Freedom to Operate when marketing or developing a product
02 Mar 2022

Freedom to Operate when marketing or developing a product

The principle of territoriality applies to patents, which means that they grant protection only in the countries in which they are registered. In countries outside that scope there is “Freedom to Operate” (FTO).

Thus we may find that there is freedom to test, market or sell a product or process that is already registered in one or more specific territorial areas without infringing a third party’s intellectual property rights. This means that in order to be protected all over the world it is necessary to register the patent in every country.

How can we tell whether we might be infringing intellectual property rights, namely patents, with our product or process? The best way would be to conduct a FTO search. This will identify patents granted which are valid in a specific region of interest and enable us to assess whether certain actions might infringe registered intellectual property rights. Here it is important to note the difference between the FTO search and the patentability analysis. The former tells us whether we are potentially infringing any rights, while the latter’s objective is to establish whether the product is new and therefore capable of being registered as a patent. FTO searches usually also include government regulations, since safety standards often vary from country to country.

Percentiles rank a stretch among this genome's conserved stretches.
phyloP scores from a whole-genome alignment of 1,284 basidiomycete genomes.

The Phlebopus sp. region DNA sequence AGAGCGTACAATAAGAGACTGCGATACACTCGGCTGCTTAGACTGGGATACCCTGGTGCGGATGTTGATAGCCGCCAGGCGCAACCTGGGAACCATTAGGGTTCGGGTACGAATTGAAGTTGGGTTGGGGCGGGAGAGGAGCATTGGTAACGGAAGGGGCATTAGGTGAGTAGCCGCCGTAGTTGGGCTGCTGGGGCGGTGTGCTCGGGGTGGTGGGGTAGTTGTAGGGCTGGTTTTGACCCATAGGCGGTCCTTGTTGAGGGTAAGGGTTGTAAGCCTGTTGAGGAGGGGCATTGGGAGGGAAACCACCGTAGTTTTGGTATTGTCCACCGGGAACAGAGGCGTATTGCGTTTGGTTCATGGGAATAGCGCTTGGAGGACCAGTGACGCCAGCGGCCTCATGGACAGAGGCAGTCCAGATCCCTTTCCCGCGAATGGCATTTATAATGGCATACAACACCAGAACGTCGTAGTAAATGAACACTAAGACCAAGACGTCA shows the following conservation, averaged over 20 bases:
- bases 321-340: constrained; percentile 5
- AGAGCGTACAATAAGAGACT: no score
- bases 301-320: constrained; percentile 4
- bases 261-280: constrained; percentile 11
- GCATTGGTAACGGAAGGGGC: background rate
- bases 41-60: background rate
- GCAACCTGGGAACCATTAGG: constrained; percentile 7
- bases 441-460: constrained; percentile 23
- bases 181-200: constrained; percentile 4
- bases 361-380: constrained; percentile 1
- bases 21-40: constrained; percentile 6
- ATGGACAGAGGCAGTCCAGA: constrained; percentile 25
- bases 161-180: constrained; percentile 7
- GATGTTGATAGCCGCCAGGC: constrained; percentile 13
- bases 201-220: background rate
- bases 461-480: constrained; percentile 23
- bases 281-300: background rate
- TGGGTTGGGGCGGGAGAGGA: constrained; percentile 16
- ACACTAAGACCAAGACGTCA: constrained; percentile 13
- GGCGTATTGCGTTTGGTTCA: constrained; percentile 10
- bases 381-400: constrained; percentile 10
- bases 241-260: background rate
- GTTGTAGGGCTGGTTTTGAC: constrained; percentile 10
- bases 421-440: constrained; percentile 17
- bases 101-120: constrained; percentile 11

This kind of search should be done as soon as possible in the product development cycle, not only because it avoids possible costs and the wasted allocation of resources but also because it diminishes the risk of costly and time-consuming future litigation.

The FTO search can even reveal opportunities to license existing technology, saving time and money with the development of the product.

However, if the result of the FTO is that there is a blocking patent, licensing or buying might not be possible: in other words the owner might not be willing to sell or license. Other alternatives can be:

  1. Cross-selling, if two or more companies exchange licenses;
  2. “Inventing around”, where changes are made to the product in order to avoid the specific patent infringement that was detected in the FTO;
  3. Patent pools: consortia of two or more companies agreeing to cross-license patents relating to a particular technology.

If the FTO search does not indicate that there is a patent blocking access to the market, the product developer may consider registering his invention as a patent or keeping it as a trade secret.

For more information about Freedom to Operate please contact us at or directly to André Sarmento at


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